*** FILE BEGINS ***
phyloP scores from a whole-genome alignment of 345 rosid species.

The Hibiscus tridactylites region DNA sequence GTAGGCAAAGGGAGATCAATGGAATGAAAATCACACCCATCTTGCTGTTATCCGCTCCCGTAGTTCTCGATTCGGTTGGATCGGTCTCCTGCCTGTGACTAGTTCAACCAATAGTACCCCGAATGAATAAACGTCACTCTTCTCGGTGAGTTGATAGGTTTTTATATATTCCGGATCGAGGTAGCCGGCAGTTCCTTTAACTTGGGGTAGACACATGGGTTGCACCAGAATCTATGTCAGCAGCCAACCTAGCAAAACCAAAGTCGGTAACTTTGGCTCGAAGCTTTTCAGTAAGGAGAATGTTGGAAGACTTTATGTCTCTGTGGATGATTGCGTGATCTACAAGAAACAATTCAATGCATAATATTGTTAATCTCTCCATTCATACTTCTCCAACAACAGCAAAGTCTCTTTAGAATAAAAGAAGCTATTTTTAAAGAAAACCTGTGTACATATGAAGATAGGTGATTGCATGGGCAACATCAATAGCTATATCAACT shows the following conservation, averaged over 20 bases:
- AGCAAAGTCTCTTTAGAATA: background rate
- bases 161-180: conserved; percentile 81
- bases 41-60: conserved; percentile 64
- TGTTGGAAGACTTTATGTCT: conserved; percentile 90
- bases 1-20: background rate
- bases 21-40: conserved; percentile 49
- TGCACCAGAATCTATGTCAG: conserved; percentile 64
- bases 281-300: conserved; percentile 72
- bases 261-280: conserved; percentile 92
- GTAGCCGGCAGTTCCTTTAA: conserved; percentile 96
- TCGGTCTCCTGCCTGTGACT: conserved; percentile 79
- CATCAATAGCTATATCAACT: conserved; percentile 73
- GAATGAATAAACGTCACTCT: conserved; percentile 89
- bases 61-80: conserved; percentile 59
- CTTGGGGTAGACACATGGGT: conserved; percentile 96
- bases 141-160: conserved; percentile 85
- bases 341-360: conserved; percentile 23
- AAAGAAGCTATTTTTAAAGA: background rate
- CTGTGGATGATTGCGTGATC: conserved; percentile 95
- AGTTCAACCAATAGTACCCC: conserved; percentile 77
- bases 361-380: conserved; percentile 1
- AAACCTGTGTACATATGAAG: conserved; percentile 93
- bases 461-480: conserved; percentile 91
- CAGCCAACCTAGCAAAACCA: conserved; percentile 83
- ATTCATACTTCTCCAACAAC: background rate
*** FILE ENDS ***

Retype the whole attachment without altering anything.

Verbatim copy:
phyloP scores from a whole-genome alignment of 345 rosid species.

The Hibiscus tridactylites region DNA sequence GTAGGCAAAGGGAGATCAATGGAATGAAAATCACACCCATCTTGCTGTTATCCGCTCCCGTAGTTCTCGATTCGGTTGGATCGGTCTCCTGCCTGTGACTAGTTCAACCAATAGTACCCCGAATGAATAAACGTCACTCTTCTCGGTGAGTTGATAGGTTTTTATATATTCCGGATCGAGGTAGCCGGCAGTTCCTTTAACTTGGGGTAGACACATGGGTTGCACCAGAATCTATGTCAGCAGCCAACCTAGCAAAACCAAAGTCGGTAACTTTGGCTCGAAGCTTTTCAGTAAGGAGAATGTTGGAAGACTTTATGTCTCTGTGGATGATTGCGTGATCTACAAGAAACAATTCAATGCATAATATTGTTAATCTCTCCATTCATACTTCTCCAACAACAGCAAAGTCTCTTTAGAATAAAAGAAGCTATTTTTAAAGAAAACCTGTGTACATATGAAGATAGGTGATTGCATGGGCAACATCAATAGCTATATCAACT shows the following conservation, averaged over 20 bases:
- AGCAAAGTCTCTTTAGAATA: background rate
- bases 161-180: conserved; percentile 81
- bases 41-60: conserved; percentile 64
- TGTTGGAAGACTTTATGTCT: conserved; percentile 90
- bases 1-20: background rate
- bases 21-40: conserved; percentile 49
- TGCACCAGAATCTATGTCAG: conserved; percentile 64
- bases 281-300: conserved; percentile 72
- bases 261-280: conserved; percentile 92
- GTAGCCGGCAGTTCCTTTAA: conserved; percentile 96
- TCGGTCTCCTGCCTGTGACT: conserved; percentile 79
- CATCAATAGCTATATCAACT: conserved; percentile 73
- GAATGAATAAACGTCACTCT: conserved; percentile 89
- bases 61-80: conserved; percentile 59
- CTTGGGGTAGACACATGGGT: conserved; percentile 96
- bases 141-160: conserved; percentile 85
- bases 341-360: conserved; percentile 23
- AAAGAAGCTATTTTTAAAGA: background rate
- CTGTGGATGATTGCGTGATC: conserved; percentile 95
- AGTTCAACCAATAGTACCCC: conserved; percentile 77
- bases 361-380: conserved; percentile 1
- AAACCTGTGTACATATGAAG: conserved; percentile 93
- bases 461-480: conserved; percentile 91
- CAGCCAACCTAGCAAAACCA: conserved; percentile 83
- ATTCATACTTCTCCAACAAC: background rate